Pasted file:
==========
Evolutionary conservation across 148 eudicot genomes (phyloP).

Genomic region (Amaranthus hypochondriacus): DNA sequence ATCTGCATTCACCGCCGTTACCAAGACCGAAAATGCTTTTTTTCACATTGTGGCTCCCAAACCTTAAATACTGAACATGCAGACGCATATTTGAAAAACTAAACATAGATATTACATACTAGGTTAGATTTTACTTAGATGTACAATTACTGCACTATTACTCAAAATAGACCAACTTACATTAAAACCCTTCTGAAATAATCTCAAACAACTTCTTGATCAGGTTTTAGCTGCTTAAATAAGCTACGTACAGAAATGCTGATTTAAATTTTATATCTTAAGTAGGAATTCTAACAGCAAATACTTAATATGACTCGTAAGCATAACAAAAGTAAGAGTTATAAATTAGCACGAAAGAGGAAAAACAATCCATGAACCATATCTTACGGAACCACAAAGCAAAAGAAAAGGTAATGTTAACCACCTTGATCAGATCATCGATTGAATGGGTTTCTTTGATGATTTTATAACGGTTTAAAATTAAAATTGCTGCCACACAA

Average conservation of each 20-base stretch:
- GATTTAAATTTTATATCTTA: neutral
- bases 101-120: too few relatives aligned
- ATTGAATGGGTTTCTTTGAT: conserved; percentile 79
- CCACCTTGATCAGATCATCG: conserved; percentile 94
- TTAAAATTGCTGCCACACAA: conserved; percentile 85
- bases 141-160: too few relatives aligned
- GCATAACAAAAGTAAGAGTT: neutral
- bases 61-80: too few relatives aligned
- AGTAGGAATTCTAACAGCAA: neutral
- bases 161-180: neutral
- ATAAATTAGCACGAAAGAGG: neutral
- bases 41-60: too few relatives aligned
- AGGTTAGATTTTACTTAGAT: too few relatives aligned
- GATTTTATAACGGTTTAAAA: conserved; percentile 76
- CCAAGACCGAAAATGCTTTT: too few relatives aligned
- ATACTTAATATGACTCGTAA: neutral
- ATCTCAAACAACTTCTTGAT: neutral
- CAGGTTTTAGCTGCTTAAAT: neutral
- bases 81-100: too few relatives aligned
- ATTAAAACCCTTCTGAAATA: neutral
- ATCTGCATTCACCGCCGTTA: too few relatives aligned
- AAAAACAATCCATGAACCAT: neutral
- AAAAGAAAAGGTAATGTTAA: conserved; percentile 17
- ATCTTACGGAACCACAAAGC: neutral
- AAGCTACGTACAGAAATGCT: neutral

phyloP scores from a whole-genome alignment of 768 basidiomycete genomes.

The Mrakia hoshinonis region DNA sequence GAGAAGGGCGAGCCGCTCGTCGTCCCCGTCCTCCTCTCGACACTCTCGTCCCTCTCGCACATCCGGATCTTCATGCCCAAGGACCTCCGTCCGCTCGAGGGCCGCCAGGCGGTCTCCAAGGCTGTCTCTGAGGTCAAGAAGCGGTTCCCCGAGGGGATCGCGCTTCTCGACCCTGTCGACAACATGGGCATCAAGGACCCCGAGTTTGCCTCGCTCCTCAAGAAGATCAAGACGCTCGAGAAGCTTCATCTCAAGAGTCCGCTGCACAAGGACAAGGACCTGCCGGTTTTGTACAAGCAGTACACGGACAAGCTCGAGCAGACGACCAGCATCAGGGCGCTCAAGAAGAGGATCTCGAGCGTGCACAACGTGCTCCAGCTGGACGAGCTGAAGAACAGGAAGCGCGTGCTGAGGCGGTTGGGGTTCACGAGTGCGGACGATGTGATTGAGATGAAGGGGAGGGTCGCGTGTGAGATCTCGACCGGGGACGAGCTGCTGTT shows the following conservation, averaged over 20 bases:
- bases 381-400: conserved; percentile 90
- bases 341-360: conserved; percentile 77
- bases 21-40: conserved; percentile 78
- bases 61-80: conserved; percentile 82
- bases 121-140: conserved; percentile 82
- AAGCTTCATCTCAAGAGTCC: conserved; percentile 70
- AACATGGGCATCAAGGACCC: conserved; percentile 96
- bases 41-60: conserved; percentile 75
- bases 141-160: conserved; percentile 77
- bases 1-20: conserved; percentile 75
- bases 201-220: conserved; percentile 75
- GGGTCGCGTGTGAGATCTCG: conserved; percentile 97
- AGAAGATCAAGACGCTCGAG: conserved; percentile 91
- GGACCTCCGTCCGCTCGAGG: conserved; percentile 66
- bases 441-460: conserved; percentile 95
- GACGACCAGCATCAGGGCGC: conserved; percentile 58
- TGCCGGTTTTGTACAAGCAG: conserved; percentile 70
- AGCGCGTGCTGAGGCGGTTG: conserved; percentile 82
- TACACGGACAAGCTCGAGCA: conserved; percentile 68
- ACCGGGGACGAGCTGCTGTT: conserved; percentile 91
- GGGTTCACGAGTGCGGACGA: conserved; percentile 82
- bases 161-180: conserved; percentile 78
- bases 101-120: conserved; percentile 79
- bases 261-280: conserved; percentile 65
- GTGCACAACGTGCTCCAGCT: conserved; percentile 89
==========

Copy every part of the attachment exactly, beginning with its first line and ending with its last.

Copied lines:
Evolutionary conservation across 148 eudicot genomes (phyloP).

Genomic region (Amaranthus hypochondriacus): DNA sequence ATCTGCATTCACCGCCGTTACCAAGACCGAAAATGCTTTTTTTCACATTGTGGCTCCCAAACCTTAAATACTGAACATGCAGACGCATATTTGAAAAACTAAACATAGATATTACATACTAGGTTAGATTTTACTTAGATGTACAATTACTGCACTATTACTCAAAATAGACCAACTTACATTAAAACCCTTCTGAAATAATCTCAAACAACTTCTTGATCAGGTTTTAGCTGCTTAAATAAGCTACGTACAGAAATGCTGATTTAAATTTTATATCTTAAGTAGGAATTCTAACAGCAAATACTTAATATGACTCGTAAGCATAACAAAAGTAAGAGTTATAAATTAGCACGAAAGAGGAAAAACAATCCATGAACCATATCTTACGGAACCACAAAGCAAAAGAAAAGGTAATGTTAACCACCTTGATCAGATCATCGATTGAATGGGTTTCTTTGATGATTTTATAACGGTTTAAAATTAAAATTGCTGCCACACAA

Average conservation of each 20-base stretch:
- GATTTAAATTTTATATCTTA: neutral
- bases 101-120: too few relatives aligned
- ATTGAATGGGTTTCTTTGAT: conserved; percentile 79
- CCACCTTGATCAGATCATCG: conserved; percentile 94
- TTAAAATTGCTGCCACACAA: conserved; percentile 85
- bases 141-160: too few relatives aligned
- GCATAACAAAAGTAAGAGTT: neutral
- bases 61-80: too few relatives aligned
- AGTAGGAATTCTAACAGCAA: neutral
- bases 161-180: neutral
- ATAAATTAGCACGAAAGAGG: neutral
- bases 41-60: too few relatives aligned
- AGGTTAGATTTTACTTAGAT: too few relatives aligned
- GATTTTATAACGGTTTAAAA: conserved; percentile 76
- CCAAGACCGAAAATGCTTTT: too few relatives aligned
- ATACTTAATATGACTCGTAA: neutral
- ATCTCAAACAACTTCTTGAT: neutral
- CAGGTTTTAGCTGCTTAAAT: neutral
- bases 81-100: too few relatives aligned
- ATTAAAACCCTTCTGAAATA: neutral
- ATCTGCATTCACCGCCGTTA: too few relatives aligned
- AAAAACAATCCATGAACCAT: neutral
- AAAAGAAAAGGTAATGTTAA: conserved; percentile 17
- ATCTTACGGAACCACAAAGC: neutral
- AAGCTACGTACAGAAATGCT: neutral

phyloP scores from a whole-genome alignment of 768 basidiomycete genomes.

The Mrakia hoshinonis region DNA sequence GAGAAGGGCGAGCCGCTCGTCGTCCCCGTCCTCCTCTCGACACTCTCGTCCCTCTCGCACATCCGGATCTTCATGCCCAAGGACCTCCGTCCGCTCGAGGGCCGCCAGGCGGTCTCCAAGGCTGTCTCTGAGGTCAAGAAGCGGTTCCCCGAGGGGATCGCGCTTCTCGACCCTGTCGACAACATGGGCATCAAGGACCCCGAGTTTGCCTCGCTCCTCAAGAAGATCAAGACGCTCGAGAAGCTTCATCTCAAGAGTCCGCTGCACAAGGACAAGGACCTGCCGGTTTTGTACAAGCAGTACACGGACAAGCTCGAGCAGACGACCAGCATCAGGGCGCTCAAGAAGAGGATCTCGAGCGTGCACAACGTGCTCCAGCTGGACGAGCTGAAGAACAGGAAGCGCGTGCTGAGGCGGTTGGGGTTCACGAGTGCGGACGATGTGATTGAGATGAAGGGGAGGGTCGCGTGTGAGATCTCGACCGGGGACGAGCTGCTGTT shows the following conservation, averaged over 20 bases:
- bases 381-400: conserved; percentile 90
- bases 341-360: conserved; percentile 77
- bases 21-40: conserved; percentile 78
- bases 61-80: conserved; percentile 82
- bases 121-140: conserved; percentile 82
- AAGCTTCATCTCAAGAGTCC: conserved; percentile 70
- AACATGGGCATCAAGGACCC: conserved; percentile 96
- bases 41-60: conserved; percentile 75
- bases 141-160: conserved; percentile 77
- bases 1-20: conserved; percentile 75
- bases 201-220: conserved; percentile 75
- GGGTCGCGTGTGAGATCTCG: conserved; percentile 97
- AGAAGATCAAGACGCTCGAG: conserved; percentile 91
- GGACCTCCGTCCGCTCGAGG: conserved; percentile 66
- bases 441-460: conserved; percentile 95
- GACGACCAGCATCAGGGCGC: conserved; percentile 58
- TGCCGGTTTTGTACAAGCAG: conserved; percentile 70
- AGCGCGTGCTGAGGCGGTTG: conserved; percentile 82
- TACACGGACAAGCTCGAGCA: conserved; percentile 68
- ACCGGGGACGAGCTGCTGTT: conserved; percentile 91
- GGGTTCACGAGTGCGGACGA: conserved; percentile 82
- bases 161-180: conserved; percentile 78
- bases 101-120: conserved; percentile 79
- bases 261-280: conserved; percentile 65
- GTGCACAACGTGCTCCAGCT: conserved; percentile 89